BSP sees May inflation easing slightly
MANILA, Philippines—The Philippine central bank expects the rate of increase of prices of basic goods and services to have eased slightly in May as some food items became more affordable during the period, offsetting an increase in fuel prices caused by rising global demand.
In a statement, Bangko Sentral ng Pilipinas (BSP) Governor Benjamin Diokno said the agency’s economists projected the inflation rate in May to settle within the range of 4–4.8 percent, with a median of 4.4 percent.
The BSP’s forecast is a touch lower than the 4.5-percent inflation rate projected by the government for May, and lower than the regulator’s forecast of 4.2 to 5 percent.
“Higher prices of meat and domestic petroleum products along with the upward adjustment in Meralco electricity rates are the main sources of upward price pressures for the month,” Diokno said.
“These could be offset by the decline in prices of key food items, such as rice, vegetables, and fish, due to improved supply conditions, along with the appreciation of the peso,” he added.
The Philippine Statistics Authority is scheduled to announce the inflation rate for May on June 4, Friday.
Markets are closely monitoring the country’s inflation rate, which spiked in recent months mainly due to a pork shortage caused by an African swine fever outbreak that decimated the local hog industry.
So far, the BSP has refrained from tightening monetary policy in response to the inflation spike, saying rising prices are caused by supply bottlenecs which cannot be addressed by raising interest rates.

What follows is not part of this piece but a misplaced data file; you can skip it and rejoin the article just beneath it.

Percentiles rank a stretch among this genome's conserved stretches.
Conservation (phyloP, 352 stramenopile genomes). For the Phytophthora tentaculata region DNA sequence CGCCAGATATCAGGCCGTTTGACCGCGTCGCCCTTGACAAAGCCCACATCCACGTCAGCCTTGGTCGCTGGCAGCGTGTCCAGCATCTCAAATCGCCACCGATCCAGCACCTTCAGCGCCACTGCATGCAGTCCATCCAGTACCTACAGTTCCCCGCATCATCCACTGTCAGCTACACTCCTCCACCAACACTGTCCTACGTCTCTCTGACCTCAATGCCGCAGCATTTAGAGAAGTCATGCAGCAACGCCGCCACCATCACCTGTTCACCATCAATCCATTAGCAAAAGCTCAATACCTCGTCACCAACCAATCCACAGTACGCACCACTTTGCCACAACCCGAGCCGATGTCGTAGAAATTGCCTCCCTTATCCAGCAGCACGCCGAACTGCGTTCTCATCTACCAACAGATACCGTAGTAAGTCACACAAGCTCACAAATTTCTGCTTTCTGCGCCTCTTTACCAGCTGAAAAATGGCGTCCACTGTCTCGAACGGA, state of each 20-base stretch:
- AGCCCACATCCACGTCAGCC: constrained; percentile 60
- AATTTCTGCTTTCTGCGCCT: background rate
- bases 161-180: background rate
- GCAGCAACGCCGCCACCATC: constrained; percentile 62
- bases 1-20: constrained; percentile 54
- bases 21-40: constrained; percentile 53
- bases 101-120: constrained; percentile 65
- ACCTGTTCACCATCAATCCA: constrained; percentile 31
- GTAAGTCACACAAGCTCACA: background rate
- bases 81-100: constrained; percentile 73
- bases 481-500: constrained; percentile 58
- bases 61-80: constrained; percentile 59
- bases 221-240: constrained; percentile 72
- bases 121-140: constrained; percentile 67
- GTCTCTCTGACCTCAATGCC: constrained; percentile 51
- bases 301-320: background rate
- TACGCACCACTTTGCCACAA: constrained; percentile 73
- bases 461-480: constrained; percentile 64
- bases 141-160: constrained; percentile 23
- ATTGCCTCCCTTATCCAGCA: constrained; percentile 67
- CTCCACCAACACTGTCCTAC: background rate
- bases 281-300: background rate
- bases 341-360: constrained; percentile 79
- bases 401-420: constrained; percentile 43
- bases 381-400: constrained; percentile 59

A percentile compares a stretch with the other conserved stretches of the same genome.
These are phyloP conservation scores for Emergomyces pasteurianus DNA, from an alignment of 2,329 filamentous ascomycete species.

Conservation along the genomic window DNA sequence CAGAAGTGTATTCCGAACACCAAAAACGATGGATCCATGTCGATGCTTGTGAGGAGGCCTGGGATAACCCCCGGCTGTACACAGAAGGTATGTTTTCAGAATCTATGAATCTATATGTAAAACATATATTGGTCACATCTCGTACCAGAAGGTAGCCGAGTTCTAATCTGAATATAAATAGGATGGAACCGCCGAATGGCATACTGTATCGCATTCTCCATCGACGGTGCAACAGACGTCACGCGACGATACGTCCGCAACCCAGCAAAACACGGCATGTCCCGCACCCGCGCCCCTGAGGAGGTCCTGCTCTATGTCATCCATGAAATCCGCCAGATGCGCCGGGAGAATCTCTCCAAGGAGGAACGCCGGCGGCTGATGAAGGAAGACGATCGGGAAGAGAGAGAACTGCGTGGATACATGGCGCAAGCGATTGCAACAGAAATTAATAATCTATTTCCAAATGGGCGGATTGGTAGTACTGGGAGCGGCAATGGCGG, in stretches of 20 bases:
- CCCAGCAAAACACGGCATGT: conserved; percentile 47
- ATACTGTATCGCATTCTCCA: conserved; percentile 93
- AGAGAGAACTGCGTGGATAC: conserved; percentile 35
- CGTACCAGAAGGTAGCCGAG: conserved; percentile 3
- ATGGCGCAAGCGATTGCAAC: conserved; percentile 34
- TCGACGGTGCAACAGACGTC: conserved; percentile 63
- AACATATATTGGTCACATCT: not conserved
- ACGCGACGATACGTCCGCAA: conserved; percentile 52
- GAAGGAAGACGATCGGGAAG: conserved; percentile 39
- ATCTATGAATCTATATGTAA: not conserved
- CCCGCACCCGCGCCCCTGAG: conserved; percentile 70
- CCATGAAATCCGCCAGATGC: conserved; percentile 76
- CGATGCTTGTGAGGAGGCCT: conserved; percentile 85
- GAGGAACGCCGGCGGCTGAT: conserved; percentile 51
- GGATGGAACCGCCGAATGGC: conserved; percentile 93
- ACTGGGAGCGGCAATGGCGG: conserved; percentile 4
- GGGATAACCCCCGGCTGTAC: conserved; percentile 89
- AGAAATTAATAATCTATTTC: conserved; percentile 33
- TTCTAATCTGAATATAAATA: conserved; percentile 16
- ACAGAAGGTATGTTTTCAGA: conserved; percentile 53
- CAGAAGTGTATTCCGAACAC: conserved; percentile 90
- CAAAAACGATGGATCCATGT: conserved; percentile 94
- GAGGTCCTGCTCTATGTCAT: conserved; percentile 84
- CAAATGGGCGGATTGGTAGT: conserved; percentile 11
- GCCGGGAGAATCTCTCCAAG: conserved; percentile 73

Instead, the regulator has called on the government to alleviate the tight supply situation by raising the country’s quota for pork imports.
“Moving forward, the BSP will remain watchful of economic and financial developments to ensure that the monetary policy stance remains consistent with the BSP’s price stability mandate,” Diokno said.
Diokno earlier said the policy-making Monetary Board believes that the prevailing inflation rate regime “is consistent with expectations that inflation would remain elevated this year” owing to supply-side pressures, before settling close to the midpoint of the target range next year.
He said “the balance of risks to the inflation outlook remains balanced around the baseline path in 2021, while leaning toward the downside in 2022.”
To bring down pork prices, President Rodrigo Duterte slashed tariffs and hiked the minimum access volume quota to augment domestic supply with more imports amid the African swine fever crisis.
Subscribe to INQUIRER PLUS to get access to The Philippine Daily Inquirer & other 70+ titles, share up to 5 gadgets, listen to the news, download as early as 4am & share articles on social media. Call 896 6000.